Billy Joel and Elton John were scheduled to play Wrigley Field this week, but the concert fell through when Joel decided not to tour and instead concentrate on finding another hot woman who wouldn't date him if he didn't have millions of dollars and then go find another 20-year old to start dating. Joel and John have played Wrigley before. Others who have played on the outfield grass and, like the inhabitants, don't have a World Series title are Jimmy Buffett, the Police and Rascal Flats.

-- C. Trent Rosecrans

For more baseball news, rumors and analysis, follow @cbssportsmlb on Twitter.

Category: MLB
Posted on: July 6, 2010 1:05 am

Reds' Rolen says Wrigley holding back Cubs

Scott Rolen When you ask Scott Rolen a question, there's usually a pause before he starts to answer it. There's a reason -- he likes to think before he speaks.

Never is Rolen bombastic or does he seek a headline. Usually, whatever the Reds third baseman says is backed with experience and reason.

When the Reds were in Chicago, he was asked about the Cubs' ails. Here's what he told the Chicago Tribune :
"The Cubs are very limited facility-wise and that dramatically limits the work the players can do day to day," he said. "The clubhouse and weight room are significantly below par. They play a different schedule than everybody else in baseball. The day games are very hard to deal with day after day. Plus, when you have so many different starting times from 1:20 to 12:05 to 7:05 then play mostly all night games when you go on the road, I think the Cubs have their back against the wall.

"In Cincinnati we have a track to get loose on and three batting cages that a pinch hitter can use before he comes up to hit. (The Cubs) don't have anywhere for a pinch hitter to get swings in before he hits."

Rolen also told us that he believes that to win the Cubs need a younger team because of the grind of day games.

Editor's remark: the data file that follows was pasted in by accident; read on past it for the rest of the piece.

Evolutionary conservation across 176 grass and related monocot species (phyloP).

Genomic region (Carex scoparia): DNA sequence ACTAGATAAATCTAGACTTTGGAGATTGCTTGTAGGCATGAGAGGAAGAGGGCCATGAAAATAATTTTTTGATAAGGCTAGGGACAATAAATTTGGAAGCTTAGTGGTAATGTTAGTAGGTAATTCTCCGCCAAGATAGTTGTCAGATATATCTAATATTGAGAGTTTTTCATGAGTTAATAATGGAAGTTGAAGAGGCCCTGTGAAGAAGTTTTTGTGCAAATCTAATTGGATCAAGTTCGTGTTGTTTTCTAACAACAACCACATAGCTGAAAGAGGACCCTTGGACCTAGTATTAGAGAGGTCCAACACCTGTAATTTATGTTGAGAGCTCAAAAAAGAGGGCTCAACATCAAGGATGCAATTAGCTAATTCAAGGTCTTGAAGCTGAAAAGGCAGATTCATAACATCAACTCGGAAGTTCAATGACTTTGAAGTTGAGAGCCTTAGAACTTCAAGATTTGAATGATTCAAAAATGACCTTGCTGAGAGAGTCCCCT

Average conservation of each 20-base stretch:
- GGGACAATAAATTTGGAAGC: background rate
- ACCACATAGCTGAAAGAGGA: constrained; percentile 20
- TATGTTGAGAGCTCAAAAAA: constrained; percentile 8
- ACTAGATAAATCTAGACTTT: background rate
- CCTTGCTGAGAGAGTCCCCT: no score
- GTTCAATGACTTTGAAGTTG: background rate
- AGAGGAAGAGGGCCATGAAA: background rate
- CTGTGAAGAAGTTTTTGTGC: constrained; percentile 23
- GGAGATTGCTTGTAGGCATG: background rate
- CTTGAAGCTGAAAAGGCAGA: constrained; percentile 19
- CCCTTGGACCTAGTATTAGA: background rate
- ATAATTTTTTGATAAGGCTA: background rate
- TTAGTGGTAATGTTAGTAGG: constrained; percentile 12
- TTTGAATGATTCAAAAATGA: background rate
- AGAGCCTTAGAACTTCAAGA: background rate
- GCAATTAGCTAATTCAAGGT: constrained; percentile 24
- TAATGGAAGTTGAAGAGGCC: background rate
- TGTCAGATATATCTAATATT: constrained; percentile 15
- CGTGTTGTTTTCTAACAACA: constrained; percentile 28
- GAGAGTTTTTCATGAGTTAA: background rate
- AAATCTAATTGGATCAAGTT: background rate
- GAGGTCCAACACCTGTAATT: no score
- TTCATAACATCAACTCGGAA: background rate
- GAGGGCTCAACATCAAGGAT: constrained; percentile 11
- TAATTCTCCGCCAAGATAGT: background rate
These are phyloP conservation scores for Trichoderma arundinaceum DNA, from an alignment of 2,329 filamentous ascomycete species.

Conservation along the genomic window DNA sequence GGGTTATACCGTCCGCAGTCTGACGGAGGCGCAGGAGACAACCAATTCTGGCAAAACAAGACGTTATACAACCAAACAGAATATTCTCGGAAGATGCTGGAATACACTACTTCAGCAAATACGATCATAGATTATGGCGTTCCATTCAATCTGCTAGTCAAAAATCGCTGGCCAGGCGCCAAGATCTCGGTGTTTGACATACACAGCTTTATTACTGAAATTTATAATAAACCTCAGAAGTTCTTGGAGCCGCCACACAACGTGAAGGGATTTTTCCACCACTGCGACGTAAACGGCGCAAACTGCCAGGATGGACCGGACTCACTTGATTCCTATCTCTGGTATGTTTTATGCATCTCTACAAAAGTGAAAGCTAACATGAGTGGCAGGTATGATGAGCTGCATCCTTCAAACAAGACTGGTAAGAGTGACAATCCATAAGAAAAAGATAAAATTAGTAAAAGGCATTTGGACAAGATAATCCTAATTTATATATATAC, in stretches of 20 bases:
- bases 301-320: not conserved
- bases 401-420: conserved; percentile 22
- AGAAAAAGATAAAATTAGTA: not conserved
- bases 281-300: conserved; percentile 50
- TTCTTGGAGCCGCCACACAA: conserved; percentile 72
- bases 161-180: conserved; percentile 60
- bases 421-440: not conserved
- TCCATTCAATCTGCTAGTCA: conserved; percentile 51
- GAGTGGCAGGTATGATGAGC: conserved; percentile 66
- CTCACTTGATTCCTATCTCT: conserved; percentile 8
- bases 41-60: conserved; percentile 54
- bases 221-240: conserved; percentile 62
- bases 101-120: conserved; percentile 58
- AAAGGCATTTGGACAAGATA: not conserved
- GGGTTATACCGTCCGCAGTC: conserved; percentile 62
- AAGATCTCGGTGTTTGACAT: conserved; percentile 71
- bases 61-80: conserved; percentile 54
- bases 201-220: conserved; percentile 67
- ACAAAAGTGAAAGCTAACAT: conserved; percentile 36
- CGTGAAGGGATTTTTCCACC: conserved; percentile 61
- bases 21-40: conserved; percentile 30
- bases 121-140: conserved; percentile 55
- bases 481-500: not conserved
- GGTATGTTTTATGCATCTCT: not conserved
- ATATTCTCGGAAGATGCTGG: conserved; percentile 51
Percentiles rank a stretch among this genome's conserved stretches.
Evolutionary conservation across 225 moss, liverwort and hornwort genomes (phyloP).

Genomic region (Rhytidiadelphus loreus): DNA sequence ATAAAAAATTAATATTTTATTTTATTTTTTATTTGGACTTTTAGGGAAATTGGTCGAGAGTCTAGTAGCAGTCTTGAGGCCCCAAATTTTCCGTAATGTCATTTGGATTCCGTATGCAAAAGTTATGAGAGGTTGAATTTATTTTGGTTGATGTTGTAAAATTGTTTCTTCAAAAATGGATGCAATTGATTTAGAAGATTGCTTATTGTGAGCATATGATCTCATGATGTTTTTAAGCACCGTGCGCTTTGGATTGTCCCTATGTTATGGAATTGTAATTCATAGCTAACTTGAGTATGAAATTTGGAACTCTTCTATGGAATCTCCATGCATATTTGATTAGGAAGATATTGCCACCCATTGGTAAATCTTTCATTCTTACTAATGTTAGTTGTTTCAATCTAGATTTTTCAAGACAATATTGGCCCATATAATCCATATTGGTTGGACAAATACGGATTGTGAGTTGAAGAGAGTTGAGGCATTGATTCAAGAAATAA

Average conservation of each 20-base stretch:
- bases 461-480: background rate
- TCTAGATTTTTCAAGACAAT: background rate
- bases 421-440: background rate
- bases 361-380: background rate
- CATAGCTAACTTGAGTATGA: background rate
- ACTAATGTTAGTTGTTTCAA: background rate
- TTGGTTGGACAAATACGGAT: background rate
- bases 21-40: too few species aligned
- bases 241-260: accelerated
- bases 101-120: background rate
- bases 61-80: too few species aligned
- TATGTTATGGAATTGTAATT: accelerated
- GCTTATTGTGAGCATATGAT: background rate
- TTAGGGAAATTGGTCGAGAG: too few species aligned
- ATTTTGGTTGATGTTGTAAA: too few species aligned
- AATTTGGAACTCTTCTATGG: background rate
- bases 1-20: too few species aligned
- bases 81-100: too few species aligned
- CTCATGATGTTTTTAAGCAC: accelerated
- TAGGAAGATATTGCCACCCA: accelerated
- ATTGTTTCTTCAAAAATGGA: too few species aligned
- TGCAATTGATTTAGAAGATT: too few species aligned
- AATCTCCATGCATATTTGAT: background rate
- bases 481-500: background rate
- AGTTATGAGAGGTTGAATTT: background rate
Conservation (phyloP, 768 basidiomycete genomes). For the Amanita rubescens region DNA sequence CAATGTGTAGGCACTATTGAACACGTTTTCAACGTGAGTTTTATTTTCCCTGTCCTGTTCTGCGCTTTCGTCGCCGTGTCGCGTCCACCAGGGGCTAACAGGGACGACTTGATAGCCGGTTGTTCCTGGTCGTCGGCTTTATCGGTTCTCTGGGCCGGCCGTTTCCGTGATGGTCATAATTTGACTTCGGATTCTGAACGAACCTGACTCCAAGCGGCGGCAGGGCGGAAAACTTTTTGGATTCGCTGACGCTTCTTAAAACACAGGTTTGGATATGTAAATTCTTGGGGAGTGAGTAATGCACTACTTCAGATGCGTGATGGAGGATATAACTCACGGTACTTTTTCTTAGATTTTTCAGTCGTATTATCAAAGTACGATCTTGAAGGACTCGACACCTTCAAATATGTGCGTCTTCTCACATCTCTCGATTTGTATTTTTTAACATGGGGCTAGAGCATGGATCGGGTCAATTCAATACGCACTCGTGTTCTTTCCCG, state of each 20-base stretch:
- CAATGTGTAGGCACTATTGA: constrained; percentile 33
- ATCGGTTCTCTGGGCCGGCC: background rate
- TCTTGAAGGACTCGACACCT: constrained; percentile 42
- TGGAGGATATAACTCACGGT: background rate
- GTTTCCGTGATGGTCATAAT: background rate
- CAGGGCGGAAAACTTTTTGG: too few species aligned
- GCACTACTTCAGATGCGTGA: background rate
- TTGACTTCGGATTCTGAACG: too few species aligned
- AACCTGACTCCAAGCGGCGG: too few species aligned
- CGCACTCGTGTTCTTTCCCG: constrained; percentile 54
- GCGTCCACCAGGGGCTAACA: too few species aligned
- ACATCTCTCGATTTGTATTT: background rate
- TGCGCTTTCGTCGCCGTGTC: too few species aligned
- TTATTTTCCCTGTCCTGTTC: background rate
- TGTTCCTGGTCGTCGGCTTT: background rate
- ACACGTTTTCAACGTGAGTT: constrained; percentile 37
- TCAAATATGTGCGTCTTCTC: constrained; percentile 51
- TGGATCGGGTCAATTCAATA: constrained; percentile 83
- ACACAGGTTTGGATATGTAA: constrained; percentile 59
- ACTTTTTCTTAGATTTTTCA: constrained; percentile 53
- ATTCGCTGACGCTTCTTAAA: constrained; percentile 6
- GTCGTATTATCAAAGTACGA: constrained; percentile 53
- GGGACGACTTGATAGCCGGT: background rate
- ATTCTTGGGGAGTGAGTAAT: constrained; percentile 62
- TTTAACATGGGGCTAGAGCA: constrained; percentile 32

"However, with young players in a great city like Chicago, you have to make sure that you have guys who are committed to winning because the night life in Chicago can keep a player from performing at his very best," he said.
Rolen's words appparently also carry great weight with the umpires. In one of Monday's oddest plays, a Rolen strikeout was changed to a hit-by-pitch, starting a six-run Reds rally in the team's 8-6 victory over the Mets.

With the bases loaded and two strikes no outs in the fifth, New York's Mike Pelfrey threw a pitch inside to Rolen and home plate umpire Jerry Meals initially called it a foul tip, caught by the catcher for a strikeout as Rolen trotted toward first base. When Rolen noticed the runners weren't advancing, he saw that Meals had called him out.

"I said, 'if that’s your call, you got it wrong.' I wasn’t going to yell and scream.," Rolen told the Cincinnati Enquirer 's John Fay .

The umpire conferred and overturned the call, ruling the ball did indeed hit Rolen, sending him to first and breaking the 1-1 tie and leading the Reds to a win.

-- C. Trent Rosecrans

For more baseball news, rumors and analysis, follow @cbssportsmlb on Twitter.

Category: MLB
Posted on: July 5, 2010 1:17 pm
Edited on: July 5, 2010 3:50 pm

Stubbs, Colvin deliver fireworks on July 4

Drew Stubbs There were plenty of fireworks during the Reds-Cubs game on Sunday -- just not the kind you're thinking.

Drew Stubbs and Tyler Colvin both have quite a few things in common: both are young, play the outfield for a NL Central team and are fighting to get extensive playing time.

They can also add hitting multiple home runs in a game as something in common. Stubbs hammered three home runs to pace the Reds to a 14-3 rout over the Cubs, driving in five. That gives him 11 homers on the season. Along with 16 steals, Stubbs is performing to a .240/.313/.417 line in 305 plate appearances. He's generally the starting center fielder for Cincy but due to his struggles, has been riding the pine a bit more frequently.

Safe to say he won't be doing that anytime soon.

Colvin has more trouble fighting his way into the lineup but has amassed 176 plate appearances, knocking 12 dingers for an impressive .568 slugging percentage (.278 batting average, .320 OBP).

As the Cubs continue to flounder, Colvin will get more playing time at the expense of Kosuke Fukudome, as Alfonso Soriano and Marlon Byrd are both producing.

-- Evan Brunell

For more baseball news, rumors and analysis, follow @cbssportsmlb on Twitter.

Category: MLB
The views expressed in this blog are solely those of the author and do not reflect the views of CBS Sports or CBSSports.com